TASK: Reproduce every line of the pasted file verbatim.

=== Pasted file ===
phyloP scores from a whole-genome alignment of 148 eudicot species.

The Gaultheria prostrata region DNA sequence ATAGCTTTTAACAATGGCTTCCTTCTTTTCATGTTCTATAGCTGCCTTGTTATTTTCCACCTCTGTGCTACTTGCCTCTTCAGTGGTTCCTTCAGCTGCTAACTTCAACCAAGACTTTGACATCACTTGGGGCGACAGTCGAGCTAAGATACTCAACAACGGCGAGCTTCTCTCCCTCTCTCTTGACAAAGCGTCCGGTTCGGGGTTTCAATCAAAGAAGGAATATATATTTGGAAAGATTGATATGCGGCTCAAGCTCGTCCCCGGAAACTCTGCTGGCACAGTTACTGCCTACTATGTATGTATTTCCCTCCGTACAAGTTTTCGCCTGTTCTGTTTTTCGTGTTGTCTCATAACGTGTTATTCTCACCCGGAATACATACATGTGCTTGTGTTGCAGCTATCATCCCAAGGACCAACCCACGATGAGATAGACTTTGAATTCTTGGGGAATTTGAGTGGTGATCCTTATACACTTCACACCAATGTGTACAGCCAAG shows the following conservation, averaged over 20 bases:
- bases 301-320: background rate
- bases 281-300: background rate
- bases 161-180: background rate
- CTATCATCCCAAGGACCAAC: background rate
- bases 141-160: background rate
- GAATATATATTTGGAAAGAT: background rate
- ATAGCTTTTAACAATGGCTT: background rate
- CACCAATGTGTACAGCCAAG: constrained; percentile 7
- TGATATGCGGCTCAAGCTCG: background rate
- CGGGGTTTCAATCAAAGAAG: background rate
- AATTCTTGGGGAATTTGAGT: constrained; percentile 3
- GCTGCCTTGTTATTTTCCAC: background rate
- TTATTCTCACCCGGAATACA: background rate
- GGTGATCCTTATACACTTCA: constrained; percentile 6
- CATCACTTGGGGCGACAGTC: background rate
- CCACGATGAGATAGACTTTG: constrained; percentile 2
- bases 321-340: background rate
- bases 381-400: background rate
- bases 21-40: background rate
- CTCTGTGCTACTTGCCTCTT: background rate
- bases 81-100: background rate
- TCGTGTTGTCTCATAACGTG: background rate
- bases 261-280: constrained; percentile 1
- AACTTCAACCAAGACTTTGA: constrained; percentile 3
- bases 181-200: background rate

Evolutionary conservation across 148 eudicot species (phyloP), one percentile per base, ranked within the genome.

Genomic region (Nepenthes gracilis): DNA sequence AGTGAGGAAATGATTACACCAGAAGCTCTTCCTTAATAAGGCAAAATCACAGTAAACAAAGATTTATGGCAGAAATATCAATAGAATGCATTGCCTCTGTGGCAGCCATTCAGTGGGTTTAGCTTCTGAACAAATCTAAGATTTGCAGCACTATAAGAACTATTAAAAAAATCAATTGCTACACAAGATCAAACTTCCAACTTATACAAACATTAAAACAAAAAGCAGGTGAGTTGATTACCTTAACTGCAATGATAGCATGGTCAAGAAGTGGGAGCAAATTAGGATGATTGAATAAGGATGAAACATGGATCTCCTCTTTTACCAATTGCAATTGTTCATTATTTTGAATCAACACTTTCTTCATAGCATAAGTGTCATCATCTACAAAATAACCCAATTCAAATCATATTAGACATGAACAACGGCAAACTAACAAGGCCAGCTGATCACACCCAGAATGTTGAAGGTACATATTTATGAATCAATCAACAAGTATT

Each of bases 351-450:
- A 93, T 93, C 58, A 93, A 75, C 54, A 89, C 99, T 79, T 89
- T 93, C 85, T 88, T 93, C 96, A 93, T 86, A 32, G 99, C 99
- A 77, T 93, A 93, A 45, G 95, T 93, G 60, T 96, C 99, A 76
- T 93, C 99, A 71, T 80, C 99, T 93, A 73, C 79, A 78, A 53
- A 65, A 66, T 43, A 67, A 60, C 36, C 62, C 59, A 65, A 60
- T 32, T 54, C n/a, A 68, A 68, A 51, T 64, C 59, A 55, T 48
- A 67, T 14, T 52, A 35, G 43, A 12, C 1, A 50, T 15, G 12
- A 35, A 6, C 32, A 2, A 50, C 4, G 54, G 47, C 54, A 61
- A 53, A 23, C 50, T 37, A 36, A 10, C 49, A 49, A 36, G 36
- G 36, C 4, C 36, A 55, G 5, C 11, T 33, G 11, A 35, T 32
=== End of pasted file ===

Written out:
phyloP scores from a whole-genome alignment of 148 eudicot species.

The Gaultheria prostrata region DNA sequence ATAGCTTTTAACAATGGCTTCCTTCTTTTCATGTTCTATAGCTGCCTTGTTATTTTCCACCTCTGTGCTACTTGCCTCTTCAGTGGTTCCTTCAGCTGCTAACTTCAACCAAGACTTTGACATCACTTGGGGCGACAGTCGAGCTAAGATACTCAACAACGGCGAGCTTCTCTCCCTCTCTCTTGACAAAGCGTCCGGTTCGGGGTTTCAATCAAAGAAGGAATATATATTTGGAAAGATTGATATGCGGCTCAAGCTCGTCCCCGGAAACTCTGCTGGCACAGTTACTGCCTACTATGTATGTATTTCCCTCCGTACAAGTTTTCGCCTGTTCTGTTTTTCGTGTTGTCTCATAACGTGTTATTCTCACCCGGAATACATACATGTGCTTGTGTTGCAGCTATCATCCCAAGGACCAACCCACGATGAGATAGACTTTGAATTCTTGGGGAATTTGAGTGGTGATCCTTATACACTTCACACCAATGTGTACAGCCAAG shows the following conservation, averaged over 20 bases:
- bases 301-320: background rate
- bases 281-300: background rate
- bases 161-180: background rate
- CTATCATCCCAAGGACCAAC: background rate
- bases 141-160: background rate
- GAATATATATTTGGAAAGAT: background rate
- ATAGCTTTTAACAATGGCTT: background rate
- CACCAATGTGTACAGCCAAG: constrained; percentile 7
- TGATATGCGGCTCAAGCTCG: background rate
- CGGGGTTTCAATCAAAGAAG: background rate
- AATTCTTGGGGAATTTGAGT: constrained; percentile 3
- GCTGCCTTGTTATTTTCCAC: background rate
- TTATTCTCACCCGGAATACA: background rate
- GGTGATCCTTATACACTTCA: constrained; percentile 6
- CATCACTTGGGGCGACAGTC: background rate
- CCACGATGAGATAGACTTTG: constrained; percentile 2
- bases 321-340: background rate
- bases 381-400: background rate
- bases 21-40: background rate
- CTCTGTGCTACTTGCCTCTT: background rate
- bases 81-100: background rate
- TCGTGTTGTCTCATAACGTG: background rate
- bases 261-280: constrained; percentile 1
- AACTTCAACCAAGACTTTGA: constrained; percentile 3
- bases 181-200: background rate

Evolutionary conservation across 148 eudicot species (phyloP), one percentile per base, ranked within the genome.

Genomic region (Nepenthes gracilis): DNA sequence AGTGAGGAAATGATTACACCAGAAGCTCTTCCTTAATAAGGCAAAATCACAGTAAACAAAGATTTATGGCAGAAATATCAATAGAATGCATTGCCTCTGTGGCAGCCATTCAGTGGGTTTAGCTTCTGAACAAATCTAAGATTTGCAGCACTATAAGAACTATTAAAAAAATCAATTGCTACACAAGATCAAACTTCCAACTTATACAAACATTAAAACAAAAAGCAGGTGAGTTGATTACCTTAACTGCAATGATAGCATGGTCAAGAAGTGGGAGCAAATTAGGATGATTGAATAAGGATGAAACATGGATCTCCTCTTTTACCAATTGCAATTGTTCATTATTTTGAATCAACACTTTCTTCATAGCATAAGTGTCATCATCTACAAAATAACCCAATTCAAATCATATTAGACATGAACAACGGCAAACTAACAAGGCCAGCTGATCACACCCAGAATGTTGAAGGTACATATTTATGAATCAATCAACAAGTATT

Each of bases 351-450:
- A 93, T 93, C 58, A 93, A 75, C 54, A 89, C 99, T 79, T 89
- T 93, C 85, T 88, T 93, C 96, A 93, T 86, A 32, G 99, C 99
- A 77, T 93, A 93, A 45, G 95, T 93, G 60, T 96, C 99, A 76
- T 93, C 99, A 71, T 80, C 99, T 93, A 73, C 79, A 78, A 53
- A 65, A 66, T 43, A 67, A 60, C 36, C 62, C 59, A 65, A 60
- T 32, T 54, C n/a, A 68, A 68, A 51, T 64, C 59, A 55, T 48
- A 67, T 14, T 52, A 35, G 43, A 12, C 1, A 50, T 15, G 12
- A 35, A 6, C 32, A 2, A 50, C 4, G 54, G 47, C 54, A 61
- A 53, A 23, C 50, T 37, A 36, A 10, C 49, A 49, A 36, G 36
- G 36, C 4, C 36, A 55, G 5, C 11, T 33, G 11, A 35, T 32